Bio:Huan Pang received his PhD degree from Nanjing University in 2011. He is now a distinguished professor at Yangzhou University and a Young Changjiang Scholar of the Ministry of Education in China. He is a senior member of the Chinese Chemical Society. He is the managing editor of EnergyChem, the editorial board member of National Science Review, FlatChem and Rare Metals, and the youth editorial board member of Nano Research, Nano Research Energy, eScience among other distinguished academic journals. He was recognized as a highly cited researcher in Cross-Field by Clarivate Analytics in 2020, 2021 and 2022. He has won “Best Editor Award 2021” for his professional excellence and outstanding contribution to Nano Research. His research area mainly focuses on metal-organic frameworks (MOFs) related materials.
Prof. John Zhou, University of Technology Sydney, Australia
Bio: Prof Zhou is an environmental chemist and engineer. With a PhD in environmental technology at the University of Manchester, UK, he has extensive research experience in a range of projects on water pollution and control using advanced oxidation and treatment technology. He is an expert evaluator for funding bodies including the EU Horizon, UK (EPSRC, NERC, Defra, Royal Society), Luxembourg (National Research Fund), USA (NSF, Sea Grant Committee, US-Israel Binational Agricultural Research and Development Fund), China (NNSFC, 973 High-Tech Programme, 1000 Plan), Italy (Fondazione Cariplo), Romania (National Council for Development and Innovation), Hong Kong Innovation etc. He has published approximately 330 SCI papers with a citation of 21000, and an h-index of 82. He is a World’s Top 2% Scientist (2019, 2020, 2021, 2022, 2023), ranked by Stanford University; Mendeley Top 100,000 Cited Researcher in the World (2020); Highly Cited Researcher 2021 Cross-Field; Highly Cited Researcher 2022 Environment and Ecology; and Highly Cited Researcher 2023 Cross-Field.
Title: Novel nanocomposites for photocatalytic degradation of perfluorooctanoic acid in water and wastewater
Abstract: Among different pollutants, perfluorooctanoic acid (PFOA) is one of the most persistent in global environment. A novel nanocomposite composed of ZnO nanoparticles and citric acid-modified g-C3N4 was synthesized by ball milling process which demonstrated effective photocatalytic decomposition of PFOA. The synthesized nanocomposite was more efficient than pure ball-milled ZnO nanoparticles under visible light irradiation. The optimal hybrid photocatalyst, containing 95 wt% of ZnO nanoparticles and 5 wt% of citric acid-modified g-C3N4, demonstrated significantly better photodegradation performance than pure ZnO nanoparticles under UV irradiation, with the apparent rate constants of 0.468 h-1 and 0.097 h-1, respectively. The addition of peroxymonosulfate (0.53 g L-1) significantly increased PFOA photodegradation, clarifying the crucial effect of sulfate radicals on PFOA decomposition. In addition to sulfate radicals, photogenerated holes and superoxide radicals were the main active species responsible for PFOA photodegradation. In addition, citric acid-modified g-C3N4 alone was not effective for PFOA decomposition under visible light irradiation (even with the addition of peroxymonosulfate). The findings suggest the formation of a heterostructure in the nanocomposites, responsible for their improved photocatalytic efficiency than pure ball-milled ZnO nanoparticles.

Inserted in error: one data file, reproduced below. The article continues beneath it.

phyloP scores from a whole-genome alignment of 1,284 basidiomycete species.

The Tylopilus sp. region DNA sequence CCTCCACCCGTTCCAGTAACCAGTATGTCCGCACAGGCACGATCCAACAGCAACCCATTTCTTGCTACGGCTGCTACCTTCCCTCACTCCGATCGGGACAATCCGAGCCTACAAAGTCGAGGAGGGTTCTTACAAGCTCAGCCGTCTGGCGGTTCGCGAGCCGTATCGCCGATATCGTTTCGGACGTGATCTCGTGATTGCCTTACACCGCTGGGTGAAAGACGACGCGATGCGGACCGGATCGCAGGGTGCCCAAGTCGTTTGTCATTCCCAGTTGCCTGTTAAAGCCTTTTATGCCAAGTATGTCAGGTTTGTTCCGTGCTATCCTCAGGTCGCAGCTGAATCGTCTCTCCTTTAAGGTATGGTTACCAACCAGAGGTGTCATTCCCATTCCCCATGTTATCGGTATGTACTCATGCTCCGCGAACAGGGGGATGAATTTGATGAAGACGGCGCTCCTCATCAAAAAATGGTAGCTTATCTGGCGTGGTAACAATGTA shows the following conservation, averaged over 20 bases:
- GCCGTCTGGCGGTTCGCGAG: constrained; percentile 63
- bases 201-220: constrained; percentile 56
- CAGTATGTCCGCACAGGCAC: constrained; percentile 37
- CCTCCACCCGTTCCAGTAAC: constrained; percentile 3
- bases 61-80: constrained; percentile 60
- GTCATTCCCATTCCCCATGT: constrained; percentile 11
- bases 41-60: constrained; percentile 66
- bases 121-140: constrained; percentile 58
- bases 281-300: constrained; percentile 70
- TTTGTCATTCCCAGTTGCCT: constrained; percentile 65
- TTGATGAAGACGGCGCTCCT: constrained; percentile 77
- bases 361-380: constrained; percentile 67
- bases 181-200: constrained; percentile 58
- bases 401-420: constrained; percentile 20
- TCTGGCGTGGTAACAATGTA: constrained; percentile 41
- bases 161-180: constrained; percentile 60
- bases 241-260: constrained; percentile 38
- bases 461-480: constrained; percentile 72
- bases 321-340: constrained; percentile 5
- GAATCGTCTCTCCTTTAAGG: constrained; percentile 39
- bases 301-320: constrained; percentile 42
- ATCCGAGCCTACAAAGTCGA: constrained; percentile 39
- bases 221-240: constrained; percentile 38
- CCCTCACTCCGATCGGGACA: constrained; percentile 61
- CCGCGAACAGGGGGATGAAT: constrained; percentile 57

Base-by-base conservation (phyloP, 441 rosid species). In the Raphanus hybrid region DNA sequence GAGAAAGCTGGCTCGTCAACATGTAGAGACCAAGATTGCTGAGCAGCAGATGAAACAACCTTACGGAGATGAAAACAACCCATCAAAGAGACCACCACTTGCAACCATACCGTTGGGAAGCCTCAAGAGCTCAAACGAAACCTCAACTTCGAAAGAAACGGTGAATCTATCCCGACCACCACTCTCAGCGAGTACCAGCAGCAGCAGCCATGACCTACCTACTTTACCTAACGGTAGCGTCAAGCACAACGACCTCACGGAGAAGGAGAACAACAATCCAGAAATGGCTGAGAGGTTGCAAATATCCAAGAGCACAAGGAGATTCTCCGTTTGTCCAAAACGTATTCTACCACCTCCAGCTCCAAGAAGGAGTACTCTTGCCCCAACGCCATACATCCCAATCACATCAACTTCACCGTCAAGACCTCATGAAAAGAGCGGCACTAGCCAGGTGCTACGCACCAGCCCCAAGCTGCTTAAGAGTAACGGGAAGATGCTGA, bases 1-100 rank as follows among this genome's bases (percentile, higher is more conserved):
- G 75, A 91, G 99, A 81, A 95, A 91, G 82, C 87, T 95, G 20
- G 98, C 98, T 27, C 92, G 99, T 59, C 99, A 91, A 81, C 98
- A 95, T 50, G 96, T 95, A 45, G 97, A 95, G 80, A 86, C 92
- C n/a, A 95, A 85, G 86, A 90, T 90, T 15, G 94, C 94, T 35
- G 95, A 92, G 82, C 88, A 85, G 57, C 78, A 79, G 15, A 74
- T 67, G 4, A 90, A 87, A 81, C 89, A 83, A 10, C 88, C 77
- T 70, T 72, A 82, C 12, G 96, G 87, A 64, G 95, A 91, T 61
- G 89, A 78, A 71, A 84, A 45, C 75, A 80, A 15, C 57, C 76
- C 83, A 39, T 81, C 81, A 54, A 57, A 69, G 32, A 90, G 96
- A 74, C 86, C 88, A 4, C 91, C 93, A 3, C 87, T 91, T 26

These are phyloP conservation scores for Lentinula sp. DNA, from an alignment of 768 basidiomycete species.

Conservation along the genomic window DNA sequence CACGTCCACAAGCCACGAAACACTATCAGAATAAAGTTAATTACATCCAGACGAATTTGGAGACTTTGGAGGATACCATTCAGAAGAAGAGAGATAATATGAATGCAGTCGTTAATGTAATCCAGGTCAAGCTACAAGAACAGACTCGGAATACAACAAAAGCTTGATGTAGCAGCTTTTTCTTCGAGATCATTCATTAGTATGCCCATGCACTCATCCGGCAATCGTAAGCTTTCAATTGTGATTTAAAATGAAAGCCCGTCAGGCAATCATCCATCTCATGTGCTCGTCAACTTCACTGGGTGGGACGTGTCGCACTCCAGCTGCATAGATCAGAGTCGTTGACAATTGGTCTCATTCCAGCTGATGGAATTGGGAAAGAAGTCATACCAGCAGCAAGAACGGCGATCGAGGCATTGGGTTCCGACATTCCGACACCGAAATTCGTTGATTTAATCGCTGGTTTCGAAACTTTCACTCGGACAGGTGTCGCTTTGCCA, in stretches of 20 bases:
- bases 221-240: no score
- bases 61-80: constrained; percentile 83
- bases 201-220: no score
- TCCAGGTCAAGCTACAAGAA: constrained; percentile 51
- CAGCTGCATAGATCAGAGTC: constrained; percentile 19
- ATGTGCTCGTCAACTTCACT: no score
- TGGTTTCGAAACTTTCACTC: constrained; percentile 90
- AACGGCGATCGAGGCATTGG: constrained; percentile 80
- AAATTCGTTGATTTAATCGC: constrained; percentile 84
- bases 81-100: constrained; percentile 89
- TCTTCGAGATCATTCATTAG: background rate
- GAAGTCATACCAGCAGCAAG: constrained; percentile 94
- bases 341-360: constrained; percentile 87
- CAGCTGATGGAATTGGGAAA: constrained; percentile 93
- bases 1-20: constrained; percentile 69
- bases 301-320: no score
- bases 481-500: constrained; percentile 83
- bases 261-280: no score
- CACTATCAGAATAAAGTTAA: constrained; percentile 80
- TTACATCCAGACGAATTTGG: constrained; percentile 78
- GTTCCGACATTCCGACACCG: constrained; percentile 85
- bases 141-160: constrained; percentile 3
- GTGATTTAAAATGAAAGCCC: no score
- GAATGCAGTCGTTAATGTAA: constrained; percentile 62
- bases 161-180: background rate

Prof. Cheng Yan, Queensland University of Technology, Australia
Bio: Prof Zhou is an environmental chemist and engineer. Cheng Yan received his Ph.D. from the University of Sydney，Australia in 1998. He is a professor at the School of Mechanical, Medical, and Process Engineering, Queensland University of Technology, Australia. His main research interest is nanocomposites, energy storage materials and mechanical characterization and numerical simulation of the structure-property relation in materials. He has received many competitive fellowships and awards from Australia Research Council (ARC), the University of Sydney, Queensland University of Technology and Queensland State government. He is editor or editorial member for 6 international journals and has published over 350 refereed journal papers and supervised to completion about 50 higher degree students.
Title: Investigation of material failure and degradation mechanisms in rechargeable batteries
Abstract: Current lithium-ion (Li-ion) batteries do not satisfy the increasing demands of portable electronic devices and electric vehicles, due to low energy densities, safety issues and high cost. High-capacity electrode materials are needed, and researchers have made significant progress over recent years. However, integrating these materials into practical cells has lagged due to several technical challenges. For example, volume expansion of active particles and mechanical stresses generated during cycling may cause cracking and interfacial debonding. Up to now, a fundamental understanding of material failure during electrochemical cycling is still lacking. In this presentation, we like to report our recent work on investigation of material failure and degradation in a range of rechargeable batteries via material characterization, mechanical testing, and atomistic modeling. Firstly, we discuss the evolution of microstructure, phase composition, particle size and mechanical stress in Si anode in Li-ion batteries during charging/discharging cycling and relevant strategies to overcome cracking and pulverization of Si particles. Then, the application of 2D materials in different rechargeable batteries will be briefly introduced.